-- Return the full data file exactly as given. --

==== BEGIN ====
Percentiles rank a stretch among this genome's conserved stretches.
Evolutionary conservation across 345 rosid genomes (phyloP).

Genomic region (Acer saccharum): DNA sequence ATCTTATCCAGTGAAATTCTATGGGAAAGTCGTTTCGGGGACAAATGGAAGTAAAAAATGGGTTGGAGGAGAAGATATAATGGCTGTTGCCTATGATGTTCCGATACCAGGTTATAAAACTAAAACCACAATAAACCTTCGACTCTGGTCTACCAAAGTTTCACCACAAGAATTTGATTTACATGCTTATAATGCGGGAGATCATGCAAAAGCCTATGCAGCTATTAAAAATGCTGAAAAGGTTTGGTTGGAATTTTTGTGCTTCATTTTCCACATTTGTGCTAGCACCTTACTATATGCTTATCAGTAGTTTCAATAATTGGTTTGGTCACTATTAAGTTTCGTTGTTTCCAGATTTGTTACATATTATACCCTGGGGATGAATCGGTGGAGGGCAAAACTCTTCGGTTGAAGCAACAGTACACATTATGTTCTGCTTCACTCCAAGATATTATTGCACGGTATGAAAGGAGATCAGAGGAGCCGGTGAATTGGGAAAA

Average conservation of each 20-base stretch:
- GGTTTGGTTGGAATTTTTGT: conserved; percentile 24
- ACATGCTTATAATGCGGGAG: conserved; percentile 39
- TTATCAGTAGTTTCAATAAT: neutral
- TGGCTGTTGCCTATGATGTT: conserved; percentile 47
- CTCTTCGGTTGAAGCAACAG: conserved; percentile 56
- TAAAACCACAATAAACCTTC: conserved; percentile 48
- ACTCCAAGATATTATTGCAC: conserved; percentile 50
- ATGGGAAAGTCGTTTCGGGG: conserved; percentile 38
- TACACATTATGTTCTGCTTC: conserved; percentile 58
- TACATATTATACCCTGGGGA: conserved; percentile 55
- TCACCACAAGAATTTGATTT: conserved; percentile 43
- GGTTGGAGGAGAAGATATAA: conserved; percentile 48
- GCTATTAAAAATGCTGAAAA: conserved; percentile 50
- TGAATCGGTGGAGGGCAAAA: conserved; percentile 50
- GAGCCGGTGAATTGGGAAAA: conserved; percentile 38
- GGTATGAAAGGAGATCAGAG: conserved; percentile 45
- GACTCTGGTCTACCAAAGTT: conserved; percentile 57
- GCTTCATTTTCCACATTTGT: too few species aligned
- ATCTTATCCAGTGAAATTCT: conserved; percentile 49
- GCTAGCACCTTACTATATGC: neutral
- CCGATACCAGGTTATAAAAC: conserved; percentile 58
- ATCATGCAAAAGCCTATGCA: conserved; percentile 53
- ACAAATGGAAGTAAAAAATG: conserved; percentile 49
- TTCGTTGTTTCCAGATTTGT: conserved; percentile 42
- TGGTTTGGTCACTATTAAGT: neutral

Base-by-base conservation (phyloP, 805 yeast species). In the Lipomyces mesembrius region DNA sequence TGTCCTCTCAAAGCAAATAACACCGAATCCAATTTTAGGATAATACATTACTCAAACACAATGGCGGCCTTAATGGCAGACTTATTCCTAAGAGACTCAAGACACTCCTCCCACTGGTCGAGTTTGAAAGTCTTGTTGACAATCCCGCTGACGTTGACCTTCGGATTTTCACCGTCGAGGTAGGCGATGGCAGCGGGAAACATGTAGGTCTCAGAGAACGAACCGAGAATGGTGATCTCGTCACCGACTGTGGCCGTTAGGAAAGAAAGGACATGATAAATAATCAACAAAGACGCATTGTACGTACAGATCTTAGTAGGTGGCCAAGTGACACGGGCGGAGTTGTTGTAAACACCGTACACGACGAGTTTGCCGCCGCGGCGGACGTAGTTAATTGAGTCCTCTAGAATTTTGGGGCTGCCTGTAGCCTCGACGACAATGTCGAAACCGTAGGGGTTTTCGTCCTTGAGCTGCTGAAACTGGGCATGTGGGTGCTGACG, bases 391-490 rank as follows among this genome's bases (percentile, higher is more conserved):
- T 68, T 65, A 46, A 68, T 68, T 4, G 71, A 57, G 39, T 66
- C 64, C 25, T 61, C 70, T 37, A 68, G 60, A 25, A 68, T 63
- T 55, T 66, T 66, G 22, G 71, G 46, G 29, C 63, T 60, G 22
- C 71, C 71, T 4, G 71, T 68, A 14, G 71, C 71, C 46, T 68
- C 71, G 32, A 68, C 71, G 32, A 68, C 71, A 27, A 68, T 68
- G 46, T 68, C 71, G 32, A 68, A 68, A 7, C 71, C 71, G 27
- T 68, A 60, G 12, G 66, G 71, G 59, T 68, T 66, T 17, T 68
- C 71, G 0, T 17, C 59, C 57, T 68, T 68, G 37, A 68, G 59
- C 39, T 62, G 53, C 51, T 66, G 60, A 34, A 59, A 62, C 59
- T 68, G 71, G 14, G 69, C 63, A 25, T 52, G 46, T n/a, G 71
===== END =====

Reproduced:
Percentiles rank a stretch among this genome's conserved stretches.
Evolutionary conservation across 345 rosid genomes (phyloP).

Genomic region (Acer saccharum): DNA sequence ATCTTATCCAGTGAAATTCTATGGGAAAGTCGTTTCGGGGACAAATGGAAGTAAAAAATGGGTTGGAGGAGAAGATATAATGGCTGTTGCCTATGATGTTCCGATACCAGGTTATAAAACTAAAACCACAATAAACCTTCGACTCTGGTCTACCAAAGTTTCACCACAAGAATTTGATTTACATGCTTATAATGCGGGAGATCATGCAAAAGCCTATGCAGCTATTAAAAATGCTGAAAAGGTTTGGTTGGAATTTTTGTGCTTCATTTTCCACATTTGTGCTAGCACCTTACTATATGCTTATCAGTAGTTTCAATAATTGGTTTGGTCACTATTAAGTTTCGTTGTTTCCAGATTTGTTACATATTATACCCTGGGGATGAATCGGTGGAGGGCAAAACTCTTCGGTTGAAGCAACAGTACACATTATGTTCTGCTTCACTCCAAGATATTATTGCACGGTATGAAAGGAGATCAGAGGAGCCGGTGAATTGGGAAAA

Average conservation of each 20-base stretch:
- GGTTTGGTTGGAATTTTTGT: conserved; percentile 24
- ACATGCTTATAATGCGGGAG: conserved; percentile 39
- TTATCAGTAGTTTCAATAAT: neutral
- TGGCTGTTGCCTATGATGTT: conserved; percentile 47
- CTCTTCGGTTGAAGCAACAG: conserved; percentile 56
- TAAAACCACAATAAACCTTC: conserved; percentile 48
- ACTCCAAGATATTATTGCAC: conserved; percentile 50
- ATGGGAAAGTCGTTTCGGGG: conserved; percentile 38
- TACACATTATGTTCTGCTTC: conserved; percentile 58
- TACATATTATACCCTGGGGA: conserved; percentile 55
- TCACCACAAGAATTTGATTT: conserved; percentile 43
- GGTTGGAGGAGAAGATATAA: conserved; percentile 48
- GCTATTAAAAATGCTGAAAA: conserved; percentile 50
- TGAATCGGTGGAGGGCAAAA: conserved; percentile 50
- GAGCCGGTGAATTGGGAAAA: conserved; percentile 38
- GGTATGAAAGGAGATCAGAG: conserved; percentile 45
- GACTCTGGTCTACCAAAGTT: conserved; percentile 57
- GCTTCATTTTCCACATTTGT: too few species aligned
- ATCTTATCCAGTGAAATTCT: conserved; percentile 49
- GCTAGCACCTTACTATATGC: neutral
- CCGATACCAGGTTATAAAAC: conserved; percentile 58
- ATCATGCAAAAGCCTATGCA: conserved; percentile 53
- ACAAATGGAAGTAAAAAATG: conserved; percentile 49
- TTCGTTGTTTCCAGATTTGT: conserved; percentile 42
- TGGTTTGGTCACTATTAAGT: neutral

Base-by-base conservation (phyloP, 805 yeast species). In the Lipomyces mesembrius region DNA sequence TGTCCTCTCAAAGCAAATAACACCGAATCCAATTTTAGGATAATACATTACTCAAACACAATGGCGGCCTTAATGGCAGACTTATTCCTAAGAGACTCAAGACACTCCTCCCACTGGTCGAGTTTGAAAGTCTTGTTGACAATCCCGCTGACGTTGACCTTCGGATTTTCACCGTCGAGGTAGGCGATGGCAGCGGGAAACATGTAGGTCTCAGAGAACGAACCGAGAATGGTGATCTCGTCACCGACTGTGGCCGTTAGGAAAGAAAGGACATGATAAATAATCAACAAAGACGCATTGTACGTACAGATCTTAGTAGGTGGCCAAGTGACACGGGCGGAGTTGTTGTAAACACCGTACACGACGAGTTTGCCGCCGCGGCGGACGTAGTTAATTGAGTCCTCTAGAATTTTGGGGCTGCCTGTAGCCTCGACGACAATGTCGAAACCGTAGGGGTTTTCGTCCTTGAGCTGCTGAAACTGGGCATGTGGGTGCTGACG, bases 391-490 rank as follows among this genome's bases (percentile, higher is more conserved):
- T 68, T 65, A 46, A 68, T 68, T 4, G 71, A 57, G 39, T 66
- C 64, C 25, T 61, C 70, T 37, A 68, G 60, A 25, A 68, T 63
- T 55, T 66, T 66, G 22, G 71, G 46, G 29, C 63, T 60, G 22
- C 71, C 71, T 4, G 71, T 68, A 14, G 71, C 71, C 46, T 68
- C 71, G 32, A 68, C 71, G 32, A 68, C 71, A 27, A 68, T 68
- G 46, T 68, C 71, G 32, A 68, A 68, A 7, C 71, C 71, G 27
- T 68, A 60, G 12, G 66, G 71, G 59, T 68, T 66, T 17, T 68
- C 71, G 0, T 17, C 59, C 57, T 68, T 68, G 37, A 68, G 59
- C 39, T 62, G 53, C 51, T 66, G 60, A 34, A 59, A 62, C 59
- T 68, G 71, G 14, G 69, C 63, A 25, T 52, G 46, T n/a, G 71